Properly displayed and easy to understand signage helps a great deal in warning the employees of impending dangers. Instructions setting out things like the maximum permissible load, maximum height of the stacks, areas prohibited or out of bounds for heavy machinery, marking areas where it is safe to walk, and the use of red/green lights to regulate the movement of people and machinery help in educating the employees and staying out of harm’s way. Around the intersections or blind corners, visibility is a major issue. Use of Dome Mirrors at such intersections where people and material cross path help in preventing accidents. Due to their wide view angle, Dome Mirrors also prevent thefts and incidents of vandalism and unruly behaviour.

6. Training and Documentation

Every employee who works in the loading area must undergo compulsory training which should be documented and accessible to them at all times. Both the documentation and training should feature real-world scenarios and situations to help the workers understand the significance of following rules and policies. They should also be regularly subjected to tests and reviews to assess their knowledge of the guidelines, best practices, and protocols of working in a loading dock.

7. Secure the Machinery

Machinery must be parked at specified bays which should be equipped with some kind of locks to secure them. There have been several instances where careless parking and the accidental movement of trucks have led to mishaps of unimaginable proportions. The Australian government has specific regulations related to forklifts and loading docks. Products like Black Rubber Wheel Stop and Black Rubber Dock Bumper are specifically designed for loading docks to secure them at a place and also absorb impact from reversing trucks from damaging the adjoining structures, vehicles or material.

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8. Lifting Belts and Other Accessories

Lower back injuries are very common among workers who do heavy lifting. Provide them lifting belts, train them on proper lifting techniques, and prescribe the maximum amount that a person can lift manually. Anything heavier than the prescribed limit must be done with machinery.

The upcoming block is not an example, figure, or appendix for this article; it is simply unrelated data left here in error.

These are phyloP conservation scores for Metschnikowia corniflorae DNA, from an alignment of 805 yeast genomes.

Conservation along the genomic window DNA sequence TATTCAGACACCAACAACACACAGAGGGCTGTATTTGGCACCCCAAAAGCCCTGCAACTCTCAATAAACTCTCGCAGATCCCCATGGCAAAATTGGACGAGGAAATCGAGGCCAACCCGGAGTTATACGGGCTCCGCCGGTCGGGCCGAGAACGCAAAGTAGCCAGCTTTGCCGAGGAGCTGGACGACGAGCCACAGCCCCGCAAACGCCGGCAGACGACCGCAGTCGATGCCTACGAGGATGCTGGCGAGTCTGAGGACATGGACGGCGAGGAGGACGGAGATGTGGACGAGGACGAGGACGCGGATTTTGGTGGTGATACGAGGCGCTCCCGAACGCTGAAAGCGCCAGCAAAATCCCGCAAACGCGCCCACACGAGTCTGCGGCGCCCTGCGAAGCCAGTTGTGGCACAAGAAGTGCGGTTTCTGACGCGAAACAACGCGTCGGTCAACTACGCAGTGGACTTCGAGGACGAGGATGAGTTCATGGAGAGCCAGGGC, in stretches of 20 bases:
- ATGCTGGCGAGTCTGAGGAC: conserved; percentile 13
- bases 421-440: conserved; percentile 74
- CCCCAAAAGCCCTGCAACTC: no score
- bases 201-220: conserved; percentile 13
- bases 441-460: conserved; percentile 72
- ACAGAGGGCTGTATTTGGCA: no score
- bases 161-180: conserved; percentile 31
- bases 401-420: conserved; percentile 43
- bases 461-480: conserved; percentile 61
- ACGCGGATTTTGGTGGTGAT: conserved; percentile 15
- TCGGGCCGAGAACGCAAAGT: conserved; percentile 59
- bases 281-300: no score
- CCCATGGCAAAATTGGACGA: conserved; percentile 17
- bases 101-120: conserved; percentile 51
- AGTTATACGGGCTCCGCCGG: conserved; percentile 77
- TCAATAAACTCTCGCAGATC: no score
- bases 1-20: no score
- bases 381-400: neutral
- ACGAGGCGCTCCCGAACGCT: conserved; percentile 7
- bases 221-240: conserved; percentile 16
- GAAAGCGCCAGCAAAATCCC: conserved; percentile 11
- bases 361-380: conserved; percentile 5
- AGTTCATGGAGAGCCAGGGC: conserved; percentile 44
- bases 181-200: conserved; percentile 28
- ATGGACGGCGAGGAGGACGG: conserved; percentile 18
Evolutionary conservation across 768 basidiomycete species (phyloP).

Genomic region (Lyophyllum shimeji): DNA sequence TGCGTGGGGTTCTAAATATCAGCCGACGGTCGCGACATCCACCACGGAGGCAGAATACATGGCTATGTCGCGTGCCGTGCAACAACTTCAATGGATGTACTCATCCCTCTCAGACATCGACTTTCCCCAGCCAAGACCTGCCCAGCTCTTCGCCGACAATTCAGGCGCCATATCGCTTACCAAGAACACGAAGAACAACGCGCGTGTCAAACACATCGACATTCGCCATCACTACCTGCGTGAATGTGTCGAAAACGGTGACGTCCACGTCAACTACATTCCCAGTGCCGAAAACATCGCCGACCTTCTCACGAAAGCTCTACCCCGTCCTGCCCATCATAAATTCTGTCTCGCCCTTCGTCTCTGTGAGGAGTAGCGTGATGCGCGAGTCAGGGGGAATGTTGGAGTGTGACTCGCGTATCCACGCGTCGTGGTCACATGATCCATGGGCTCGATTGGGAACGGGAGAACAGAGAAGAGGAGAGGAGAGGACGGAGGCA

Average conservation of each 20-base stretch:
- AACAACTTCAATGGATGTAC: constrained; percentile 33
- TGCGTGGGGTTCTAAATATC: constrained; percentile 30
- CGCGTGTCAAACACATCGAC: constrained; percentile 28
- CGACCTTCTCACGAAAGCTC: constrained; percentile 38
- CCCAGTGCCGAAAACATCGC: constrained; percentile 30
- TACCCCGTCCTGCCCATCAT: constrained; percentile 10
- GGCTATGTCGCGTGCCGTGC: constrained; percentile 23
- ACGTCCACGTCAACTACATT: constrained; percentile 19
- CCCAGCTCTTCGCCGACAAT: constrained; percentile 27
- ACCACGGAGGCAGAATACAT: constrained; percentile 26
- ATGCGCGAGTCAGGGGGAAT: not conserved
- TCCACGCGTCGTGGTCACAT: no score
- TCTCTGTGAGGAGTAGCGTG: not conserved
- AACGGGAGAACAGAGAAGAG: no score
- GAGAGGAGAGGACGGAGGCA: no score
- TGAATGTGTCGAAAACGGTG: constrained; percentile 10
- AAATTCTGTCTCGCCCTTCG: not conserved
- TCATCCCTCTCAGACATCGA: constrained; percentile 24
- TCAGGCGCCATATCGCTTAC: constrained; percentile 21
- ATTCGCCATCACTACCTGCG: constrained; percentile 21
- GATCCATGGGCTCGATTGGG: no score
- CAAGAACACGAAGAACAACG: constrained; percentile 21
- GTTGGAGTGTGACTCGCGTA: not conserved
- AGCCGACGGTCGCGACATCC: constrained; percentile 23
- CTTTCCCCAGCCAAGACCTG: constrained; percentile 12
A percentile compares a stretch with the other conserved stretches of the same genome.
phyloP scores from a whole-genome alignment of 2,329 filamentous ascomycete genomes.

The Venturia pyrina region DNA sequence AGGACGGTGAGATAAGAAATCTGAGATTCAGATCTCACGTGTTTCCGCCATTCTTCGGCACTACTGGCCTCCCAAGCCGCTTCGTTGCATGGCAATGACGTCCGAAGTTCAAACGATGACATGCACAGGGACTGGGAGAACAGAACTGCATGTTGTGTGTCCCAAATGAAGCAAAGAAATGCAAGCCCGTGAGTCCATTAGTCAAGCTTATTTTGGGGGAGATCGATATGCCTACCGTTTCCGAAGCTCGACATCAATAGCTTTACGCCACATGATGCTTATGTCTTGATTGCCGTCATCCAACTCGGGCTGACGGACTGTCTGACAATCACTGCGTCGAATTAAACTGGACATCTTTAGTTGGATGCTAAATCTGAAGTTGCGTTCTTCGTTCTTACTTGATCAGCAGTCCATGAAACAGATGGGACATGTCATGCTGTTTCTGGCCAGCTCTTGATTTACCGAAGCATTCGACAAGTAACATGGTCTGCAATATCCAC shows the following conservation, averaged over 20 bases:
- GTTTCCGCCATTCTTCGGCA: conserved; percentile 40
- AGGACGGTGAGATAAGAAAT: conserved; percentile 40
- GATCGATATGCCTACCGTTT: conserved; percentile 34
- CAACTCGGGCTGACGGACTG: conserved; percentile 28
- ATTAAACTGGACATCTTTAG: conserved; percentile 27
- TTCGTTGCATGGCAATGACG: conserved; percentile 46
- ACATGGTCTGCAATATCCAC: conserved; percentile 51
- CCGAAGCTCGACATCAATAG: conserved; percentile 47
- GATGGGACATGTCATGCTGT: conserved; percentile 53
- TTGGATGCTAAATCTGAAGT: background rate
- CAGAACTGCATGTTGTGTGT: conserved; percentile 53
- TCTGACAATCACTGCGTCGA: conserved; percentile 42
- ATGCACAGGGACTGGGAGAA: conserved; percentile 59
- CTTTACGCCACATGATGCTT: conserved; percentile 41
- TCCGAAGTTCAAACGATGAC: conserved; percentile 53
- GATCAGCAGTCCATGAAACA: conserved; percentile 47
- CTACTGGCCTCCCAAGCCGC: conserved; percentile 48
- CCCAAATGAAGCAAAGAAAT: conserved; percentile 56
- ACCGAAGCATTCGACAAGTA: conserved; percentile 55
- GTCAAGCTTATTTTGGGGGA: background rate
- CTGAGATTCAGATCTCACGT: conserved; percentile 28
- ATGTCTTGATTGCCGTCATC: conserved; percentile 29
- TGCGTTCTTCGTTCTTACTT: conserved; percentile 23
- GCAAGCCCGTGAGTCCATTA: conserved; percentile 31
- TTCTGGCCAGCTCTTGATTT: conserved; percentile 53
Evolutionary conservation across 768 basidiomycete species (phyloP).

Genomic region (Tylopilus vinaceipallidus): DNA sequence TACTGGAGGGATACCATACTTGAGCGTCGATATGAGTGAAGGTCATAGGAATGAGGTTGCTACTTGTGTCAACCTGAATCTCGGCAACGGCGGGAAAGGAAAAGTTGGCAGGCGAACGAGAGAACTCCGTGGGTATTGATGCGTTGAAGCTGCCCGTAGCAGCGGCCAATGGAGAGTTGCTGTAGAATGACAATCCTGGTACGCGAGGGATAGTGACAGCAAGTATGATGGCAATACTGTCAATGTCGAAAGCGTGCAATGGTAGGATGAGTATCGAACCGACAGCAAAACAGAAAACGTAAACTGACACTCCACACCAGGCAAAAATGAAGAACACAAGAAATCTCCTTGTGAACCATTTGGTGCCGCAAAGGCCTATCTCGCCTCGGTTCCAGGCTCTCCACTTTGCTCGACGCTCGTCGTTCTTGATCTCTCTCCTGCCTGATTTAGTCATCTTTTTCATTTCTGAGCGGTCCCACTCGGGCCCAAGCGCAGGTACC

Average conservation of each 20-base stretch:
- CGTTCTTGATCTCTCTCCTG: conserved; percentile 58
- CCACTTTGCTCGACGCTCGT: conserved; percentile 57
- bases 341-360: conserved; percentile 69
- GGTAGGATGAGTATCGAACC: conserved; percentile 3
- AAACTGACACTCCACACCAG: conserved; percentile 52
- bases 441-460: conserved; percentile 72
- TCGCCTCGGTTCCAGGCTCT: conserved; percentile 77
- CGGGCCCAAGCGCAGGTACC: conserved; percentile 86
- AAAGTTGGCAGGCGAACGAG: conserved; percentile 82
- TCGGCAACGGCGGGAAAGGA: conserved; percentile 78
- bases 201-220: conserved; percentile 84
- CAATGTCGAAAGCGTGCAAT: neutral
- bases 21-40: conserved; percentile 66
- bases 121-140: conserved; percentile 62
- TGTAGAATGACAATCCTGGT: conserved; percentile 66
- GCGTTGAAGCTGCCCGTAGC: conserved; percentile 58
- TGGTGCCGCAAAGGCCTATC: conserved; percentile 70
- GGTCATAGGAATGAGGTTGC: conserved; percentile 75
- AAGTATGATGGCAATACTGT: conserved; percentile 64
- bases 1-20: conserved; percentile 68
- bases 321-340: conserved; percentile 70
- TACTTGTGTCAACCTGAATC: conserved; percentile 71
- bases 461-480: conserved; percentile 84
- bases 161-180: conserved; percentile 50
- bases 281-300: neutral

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9. Use Security Cameras

Besides serving the obvious purpose of recording any theft or undesirable action, cameras can also help in recording situations of accidents and mishaps that could have been avoided. These recordings can be used to strengthen the training and educate the workforce on what not to do when working on the loading bay.

10. Embrace Latest Technology

Organisations that have the best safety record in the warehousing and loading bay operations constantly upgrade themselves in knowledge, training, and technology. They use the best training facilities and trainers available, develop the best documentation (and keep it updated too), and often change and improvise on their guidelines and processes. Keep an open mind and do not hesitate to change something that isn’t working.

After all, the success of your organisation depends on the safety, welfare, and well-being of your employees. Keeping them safe is not just your moral duty but also a legal obligation. With these tips and products from Verge, you should be able to strengthen your existing mechanisms and also introduce new ones with a singular aim: making loading docks safer for your workforce.

Verge Safety Barriers have been at the forefront of creating products that help create safety environments for the workforce in warehouses, factories, freight terminals, and production lines.

Call Verge Safety Barriers at 1800 765 539 for more information on our products.